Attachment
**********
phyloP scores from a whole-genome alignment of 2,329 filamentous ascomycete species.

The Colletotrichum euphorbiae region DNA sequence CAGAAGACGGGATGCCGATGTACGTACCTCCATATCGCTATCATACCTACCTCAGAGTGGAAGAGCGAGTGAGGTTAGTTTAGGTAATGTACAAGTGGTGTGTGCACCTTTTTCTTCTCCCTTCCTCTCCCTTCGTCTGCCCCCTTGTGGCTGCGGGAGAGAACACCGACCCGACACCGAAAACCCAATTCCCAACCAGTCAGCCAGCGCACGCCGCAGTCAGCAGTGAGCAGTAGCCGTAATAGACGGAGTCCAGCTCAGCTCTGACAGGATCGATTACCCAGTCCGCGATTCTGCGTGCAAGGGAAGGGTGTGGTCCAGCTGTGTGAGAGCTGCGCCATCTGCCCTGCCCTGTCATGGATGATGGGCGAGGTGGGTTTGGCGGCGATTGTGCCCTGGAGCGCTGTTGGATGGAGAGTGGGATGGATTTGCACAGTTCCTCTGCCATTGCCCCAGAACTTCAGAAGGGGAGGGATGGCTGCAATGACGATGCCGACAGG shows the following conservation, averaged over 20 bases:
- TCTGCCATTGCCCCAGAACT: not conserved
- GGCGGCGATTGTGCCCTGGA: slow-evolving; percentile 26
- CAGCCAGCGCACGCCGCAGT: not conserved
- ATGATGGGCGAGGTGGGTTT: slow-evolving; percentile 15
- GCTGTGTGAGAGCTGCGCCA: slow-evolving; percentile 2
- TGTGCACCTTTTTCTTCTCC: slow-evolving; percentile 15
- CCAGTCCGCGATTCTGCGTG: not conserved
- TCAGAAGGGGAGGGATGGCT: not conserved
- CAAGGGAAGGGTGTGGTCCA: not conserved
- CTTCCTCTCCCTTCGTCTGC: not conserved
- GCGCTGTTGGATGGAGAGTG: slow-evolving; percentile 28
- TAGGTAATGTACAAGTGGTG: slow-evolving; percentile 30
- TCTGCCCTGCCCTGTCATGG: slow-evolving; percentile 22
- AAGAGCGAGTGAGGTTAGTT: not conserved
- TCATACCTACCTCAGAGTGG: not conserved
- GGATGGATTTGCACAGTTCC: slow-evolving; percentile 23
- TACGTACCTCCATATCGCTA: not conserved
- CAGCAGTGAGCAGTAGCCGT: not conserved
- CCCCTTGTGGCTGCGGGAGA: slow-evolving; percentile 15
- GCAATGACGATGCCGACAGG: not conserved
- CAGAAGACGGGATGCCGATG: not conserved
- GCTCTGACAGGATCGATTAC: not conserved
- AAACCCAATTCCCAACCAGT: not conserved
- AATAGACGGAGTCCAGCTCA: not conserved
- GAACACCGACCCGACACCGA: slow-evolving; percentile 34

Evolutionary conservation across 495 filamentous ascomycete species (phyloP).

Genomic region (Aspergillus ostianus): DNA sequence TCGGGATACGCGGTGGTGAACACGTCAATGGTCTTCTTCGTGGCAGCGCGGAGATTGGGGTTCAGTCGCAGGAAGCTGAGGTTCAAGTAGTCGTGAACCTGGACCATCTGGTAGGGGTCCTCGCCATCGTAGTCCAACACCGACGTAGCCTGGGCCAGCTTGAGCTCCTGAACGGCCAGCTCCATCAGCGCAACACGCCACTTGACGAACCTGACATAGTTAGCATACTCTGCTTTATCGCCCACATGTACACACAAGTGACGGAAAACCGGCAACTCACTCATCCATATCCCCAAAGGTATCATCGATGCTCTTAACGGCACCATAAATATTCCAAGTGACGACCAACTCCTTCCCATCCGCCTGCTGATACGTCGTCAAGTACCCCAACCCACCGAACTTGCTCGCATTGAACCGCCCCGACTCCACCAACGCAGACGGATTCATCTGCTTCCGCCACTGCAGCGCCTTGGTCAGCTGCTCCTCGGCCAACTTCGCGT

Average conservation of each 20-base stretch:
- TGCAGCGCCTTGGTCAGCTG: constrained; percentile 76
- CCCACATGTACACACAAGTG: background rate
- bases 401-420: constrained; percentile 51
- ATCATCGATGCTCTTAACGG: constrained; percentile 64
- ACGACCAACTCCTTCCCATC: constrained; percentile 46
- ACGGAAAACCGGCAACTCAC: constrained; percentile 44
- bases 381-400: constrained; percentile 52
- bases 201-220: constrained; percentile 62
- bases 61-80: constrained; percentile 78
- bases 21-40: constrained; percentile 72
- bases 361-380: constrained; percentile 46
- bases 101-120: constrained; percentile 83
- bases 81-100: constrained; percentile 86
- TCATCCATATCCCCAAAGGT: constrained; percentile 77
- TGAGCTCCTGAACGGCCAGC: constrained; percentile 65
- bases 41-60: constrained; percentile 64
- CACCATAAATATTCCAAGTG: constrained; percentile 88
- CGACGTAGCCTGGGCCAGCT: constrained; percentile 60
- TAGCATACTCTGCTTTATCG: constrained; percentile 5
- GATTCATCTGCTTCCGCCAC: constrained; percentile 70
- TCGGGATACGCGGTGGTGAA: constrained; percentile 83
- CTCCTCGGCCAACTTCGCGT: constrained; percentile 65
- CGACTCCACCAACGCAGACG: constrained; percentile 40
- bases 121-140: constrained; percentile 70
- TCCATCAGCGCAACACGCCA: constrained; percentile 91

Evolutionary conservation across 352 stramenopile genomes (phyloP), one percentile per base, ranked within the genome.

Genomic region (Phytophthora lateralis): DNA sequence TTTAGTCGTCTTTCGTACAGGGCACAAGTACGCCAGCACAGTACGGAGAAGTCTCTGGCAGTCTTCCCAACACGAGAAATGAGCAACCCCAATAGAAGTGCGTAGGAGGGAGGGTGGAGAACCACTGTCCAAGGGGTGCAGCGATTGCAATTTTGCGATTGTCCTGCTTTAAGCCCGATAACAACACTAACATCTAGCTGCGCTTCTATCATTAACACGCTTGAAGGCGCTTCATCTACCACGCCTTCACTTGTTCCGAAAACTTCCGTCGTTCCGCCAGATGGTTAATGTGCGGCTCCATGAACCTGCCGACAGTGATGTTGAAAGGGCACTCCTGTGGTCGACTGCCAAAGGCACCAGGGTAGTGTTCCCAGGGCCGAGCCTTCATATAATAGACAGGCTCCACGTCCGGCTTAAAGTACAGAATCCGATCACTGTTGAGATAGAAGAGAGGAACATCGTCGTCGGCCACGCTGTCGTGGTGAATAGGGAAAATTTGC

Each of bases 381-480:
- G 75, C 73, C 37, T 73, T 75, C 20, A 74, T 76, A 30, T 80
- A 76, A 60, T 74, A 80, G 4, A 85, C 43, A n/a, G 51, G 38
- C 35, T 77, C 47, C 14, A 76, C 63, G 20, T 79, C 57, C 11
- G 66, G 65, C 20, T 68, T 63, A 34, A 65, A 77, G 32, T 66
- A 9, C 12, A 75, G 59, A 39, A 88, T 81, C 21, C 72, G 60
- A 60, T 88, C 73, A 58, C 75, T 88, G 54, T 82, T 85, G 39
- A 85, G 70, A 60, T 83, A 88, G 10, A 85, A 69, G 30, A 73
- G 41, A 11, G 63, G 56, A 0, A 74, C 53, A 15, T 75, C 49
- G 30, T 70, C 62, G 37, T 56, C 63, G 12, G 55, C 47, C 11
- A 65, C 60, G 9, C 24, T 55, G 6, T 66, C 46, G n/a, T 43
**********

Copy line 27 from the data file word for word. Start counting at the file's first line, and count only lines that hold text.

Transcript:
- GAACACCGACCCGACACCGA: slow-evolving; percentile 34